By Micah Russell — How do you start a first post?  I asked myself this question before sitting down to write.

However, after an unfruitful brainstorming session, I decided to cop out and start it with that exact question.  But honestly, with so much going on in my life lately, where do I begin?

I suppose I can give the setup.  My name is Micah Russell, and I am a graduate student studying Clinical Mental Health Counseling with a specialization in Addictions.

I am currently attending summer session classes (only two, thank goodness) and working at the United Community Center (UCC), my internship site.  There, I deal primarily with clients who are addicted to or dependent on alcohol or drugs.  Clients come for a variety of reasons, including family, self-motivation, the legal system, etc.  However, each one comes seeking help.

The internship experience has been wonderful so far and my coworkers have graciously offered any help I need.  I can’t explain enough how rewarding it’s been to work in that community.  I’m still a novice in the field, but I definitely look forward to becoming more of an expert by the end of my internship experience.  Other than that, in my spare time I like to watch movies, collect comics, and do other creative things.  In fact, this last weekend I participated in the 48 Hour Film Project, which was exciting and tiring.

But enough about me, it’s time to get onto the real topic: my supervisor.

As part of my internship experience, I was given a supervisor who would meet with me weekly to review my cases and help facilitate my growth.  Now, it has been known to happen from time to time that the personalities of the intern and the supervisor do not exactly match, which causes some unsatisfying outcomes.  However, out of pure luck, I believe that I have received an excellent supervisor who not only meets my needs, but pushes me to become more.  My supervisor is named Dino.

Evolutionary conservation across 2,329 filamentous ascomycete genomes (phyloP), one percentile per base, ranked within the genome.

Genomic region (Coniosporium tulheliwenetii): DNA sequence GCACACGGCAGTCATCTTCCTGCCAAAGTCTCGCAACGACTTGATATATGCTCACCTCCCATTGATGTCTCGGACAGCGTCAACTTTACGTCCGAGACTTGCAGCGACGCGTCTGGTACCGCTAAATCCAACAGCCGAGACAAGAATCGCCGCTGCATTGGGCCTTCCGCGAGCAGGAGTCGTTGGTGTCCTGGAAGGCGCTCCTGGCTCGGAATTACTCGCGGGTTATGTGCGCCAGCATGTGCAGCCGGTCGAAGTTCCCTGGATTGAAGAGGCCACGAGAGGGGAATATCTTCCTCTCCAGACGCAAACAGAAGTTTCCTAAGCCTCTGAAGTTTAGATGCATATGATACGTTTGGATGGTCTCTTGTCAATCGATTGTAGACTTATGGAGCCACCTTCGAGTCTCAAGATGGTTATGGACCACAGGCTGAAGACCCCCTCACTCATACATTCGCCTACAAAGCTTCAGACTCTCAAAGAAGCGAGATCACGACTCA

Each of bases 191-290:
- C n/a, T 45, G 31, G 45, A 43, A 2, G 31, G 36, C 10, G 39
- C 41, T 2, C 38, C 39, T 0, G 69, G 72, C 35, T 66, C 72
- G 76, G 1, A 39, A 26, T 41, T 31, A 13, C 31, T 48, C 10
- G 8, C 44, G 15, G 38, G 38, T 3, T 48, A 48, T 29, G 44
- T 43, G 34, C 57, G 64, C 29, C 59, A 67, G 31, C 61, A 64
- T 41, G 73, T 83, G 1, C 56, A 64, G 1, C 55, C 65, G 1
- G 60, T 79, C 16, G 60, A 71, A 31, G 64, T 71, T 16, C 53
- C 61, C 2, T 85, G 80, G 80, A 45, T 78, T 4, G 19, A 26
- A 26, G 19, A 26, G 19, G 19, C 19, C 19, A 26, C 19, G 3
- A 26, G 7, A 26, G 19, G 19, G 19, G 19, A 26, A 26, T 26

Dino’s an interesting guy.  He’s moved across the country from California to New York, he’s worked on legislature for Wisconsin counseling, he’s an advocate for Hispanics with addictions, and he even has some time left over for music.  Dino seems to have this aura about him.  He is cool, calm, and collected.  He never seems to get bogged down.  And though he does not impose himself on others, each client seems to respect him.

Whenever I walk into Dino’s office to ask a quick question, I walk out with a new pearl of knowledge.  It’s no wonder he’s done so much in his career.  I know so little and can learn so much and I can’t wait to find out more!  I wish I could say more, but I feel like I’ve seen only the tip of the iceberg.

Alright, now it’s time for my first test of the summer!  Wish me luck!

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Micah Russell is currently a Master’s level graduate student at Marquette University studying Clincial Mental Health Counseling with a specialization in addictions.  As part of his program, Micah works at the United Community Center in the Human Services department.  In his free time, Micah likes watching movies, recording music, and spending time with friends.